Findings of a preliminary study presented today at the Society for Endocrinology annual conference in Edinburgh suggest consuming vitamin D supplements was found to improve exercise performance and lower the risk of heart disease.
Vitamin D, which is both a vitamin and a hormone, helps control levels of calcium and phosphate in the blood and is essential for the formation of bones and teeth. Sources of Vitamin D include oily fish and eggs, but it can be difficult to get enough through diet alone. Most people generate vitamin D by exposing their skin to ultraviolet B rays in sunlight.
‘Vitamin D blocks the action of enzyme 11-IHSD1, which is needed to make the "stress hormone" cortisol. As vitamin D reduces the levels of circulating cortisol, it improves exercise performance and lower cardiovascular risk factors.’
Previous studies suggest that vitamin D can block the action of enzyme 11-βHSD1, which is needed to make the "stress hormone" cortisol. High levels of cortisol may raise blood pressure by restricting arteries, narrowing blood vessels and stimulating the kidneys to retain water. As Vitamin D may reduce circulating levels of cortisol, it could theoretically improve exercise performance and lower cardiovascular risk factors.
In this study, researchers from Queen Margaret University in Edinburgh gave 13 healthy adults matched by age and weight 50μg of vitamin D per day or a placebo over a period of two weeks.
Adults supplementing with vitamin D had lower blood pressure compared to those given a placebo, as well as having lower levels of the stress hormone cortisol in their urine. A fitness test found that the group taking vitamin D could cycle 6.5km in 20 minutes, compared to just 5km at the start of the experiment. Despite cycling 30% further in the same time, the group taking vitamin D supplements also showed lower signs of physical exertion.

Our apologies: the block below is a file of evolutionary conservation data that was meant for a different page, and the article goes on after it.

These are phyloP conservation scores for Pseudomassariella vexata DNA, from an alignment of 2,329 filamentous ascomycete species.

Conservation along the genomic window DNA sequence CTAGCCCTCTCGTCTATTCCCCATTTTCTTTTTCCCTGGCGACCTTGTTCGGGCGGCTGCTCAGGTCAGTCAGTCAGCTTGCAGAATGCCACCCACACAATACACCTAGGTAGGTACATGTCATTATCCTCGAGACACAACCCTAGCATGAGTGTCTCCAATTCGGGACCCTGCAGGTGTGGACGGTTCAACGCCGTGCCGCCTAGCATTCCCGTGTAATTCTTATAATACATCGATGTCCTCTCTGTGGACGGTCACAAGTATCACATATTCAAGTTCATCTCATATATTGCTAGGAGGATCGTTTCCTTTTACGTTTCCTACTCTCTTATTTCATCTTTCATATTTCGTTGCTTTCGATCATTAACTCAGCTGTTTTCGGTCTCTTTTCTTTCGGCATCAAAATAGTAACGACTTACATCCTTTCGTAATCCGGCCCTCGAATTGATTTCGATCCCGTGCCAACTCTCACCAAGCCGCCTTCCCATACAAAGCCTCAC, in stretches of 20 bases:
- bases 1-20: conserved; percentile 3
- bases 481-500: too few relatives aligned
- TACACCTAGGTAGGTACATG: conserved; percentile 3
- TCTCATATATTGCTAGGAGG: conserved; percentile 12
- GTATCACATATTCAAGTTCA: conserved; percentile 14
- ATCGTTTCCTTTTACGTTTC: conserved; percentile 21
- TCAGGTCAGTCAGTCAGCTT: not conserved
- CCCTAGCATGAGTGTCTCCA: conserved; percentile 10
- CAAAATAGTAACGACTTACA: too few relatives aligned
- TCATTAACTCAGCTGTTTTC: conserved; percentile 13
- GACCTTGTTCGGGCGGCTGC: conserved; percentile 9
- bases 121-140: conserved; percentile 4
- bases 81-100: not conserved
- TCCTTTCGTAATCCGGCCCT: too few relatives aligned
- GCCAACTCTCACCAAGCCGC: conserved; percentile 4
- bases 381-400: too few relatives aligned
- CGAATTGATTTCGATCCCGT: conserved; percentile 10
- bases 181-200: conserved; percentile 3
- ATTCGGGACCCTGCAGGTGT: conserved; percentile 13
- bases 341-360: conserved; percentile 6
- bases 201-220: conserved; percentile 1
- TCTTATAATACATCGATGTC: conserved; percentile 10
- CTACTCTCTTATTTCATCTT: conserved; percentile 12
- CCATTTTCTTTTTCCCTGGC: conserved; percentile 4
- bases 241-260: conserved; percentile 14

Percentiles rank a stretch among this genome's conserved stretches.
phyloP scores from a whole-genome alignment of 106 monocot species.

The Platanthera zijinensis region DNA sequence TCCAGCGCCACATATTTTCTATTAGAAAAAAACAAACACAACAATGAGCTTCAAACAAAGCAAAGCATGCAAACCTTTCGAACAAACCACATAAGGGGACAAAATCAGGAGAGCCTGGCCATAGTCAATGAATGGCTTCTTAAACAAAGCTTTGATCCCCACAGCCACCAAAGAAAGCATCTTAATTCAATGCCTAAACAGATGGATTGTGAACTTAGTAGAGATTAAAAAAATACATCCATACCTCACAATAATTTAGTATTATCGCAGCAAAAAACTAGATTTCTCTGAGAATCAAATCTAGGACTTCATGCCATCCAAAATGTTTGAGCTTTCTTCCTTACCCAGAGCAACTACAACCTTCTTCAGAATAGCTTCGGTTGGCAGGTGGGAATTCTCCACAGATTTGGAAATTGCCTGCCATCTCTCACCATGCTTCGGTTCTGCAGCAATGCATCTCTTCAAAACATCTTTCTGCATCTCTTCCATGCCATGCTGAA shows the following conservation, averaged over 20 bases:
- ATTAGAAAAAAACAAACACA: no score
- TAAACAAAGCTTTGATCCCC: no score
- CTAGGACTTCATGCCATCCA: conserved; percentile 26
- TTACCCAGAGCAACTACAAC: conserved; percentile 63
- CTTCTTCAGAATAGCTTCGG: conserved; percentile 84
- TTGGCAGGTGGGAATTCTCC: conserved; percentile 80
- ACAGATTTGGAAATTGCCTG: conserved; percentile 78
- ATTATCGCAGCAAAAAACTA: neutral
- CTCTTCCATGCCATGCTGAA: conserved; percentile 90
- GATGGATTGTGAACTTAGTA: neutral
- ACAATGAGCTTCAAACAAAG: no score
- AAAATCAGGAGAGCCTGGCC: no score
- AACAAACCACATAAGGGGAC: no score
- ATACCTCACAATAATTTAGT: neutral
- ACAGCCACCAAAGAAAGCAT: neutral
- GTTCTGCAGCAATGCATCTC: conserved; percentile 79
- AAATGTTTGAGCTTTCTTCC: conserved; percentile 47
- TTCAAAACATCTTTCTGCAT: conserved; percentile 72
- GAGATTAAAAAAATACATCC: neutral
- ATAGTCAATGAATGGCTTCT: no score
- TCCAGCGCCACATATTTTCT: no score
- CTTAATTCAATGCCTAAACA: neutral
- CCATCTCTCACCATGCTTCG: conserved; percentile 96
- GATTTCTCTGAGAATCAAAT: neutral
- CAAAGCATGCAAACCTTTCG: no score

Around ten million people in England may have low vitamin D levels. On average, one in ten adults has low levels of vitamin D in summer, compared to two in five in winter. Because people with darker skin are less efficient at using sunlight to make vitamin D, up to three out of four adults with dark skin are deficient in winter.
"Our next step is to perform a larger clinical trial for a longer period of time in both healthy individuals and large groups of athletes such as cyclists or long-distance runners", said Dr Raquel Revuelta Iniesta, co-author of the study.
"Vitamin D deficiency is a silent syndrome linked to insulin resistance, diabetes, rheumatoid arthritis, and a higher risk for certain cancers", said lead author of the study Dr Emad Al-Dujaili. "Our study adds to the body of evidence showing the importance of tackling this widespread problem".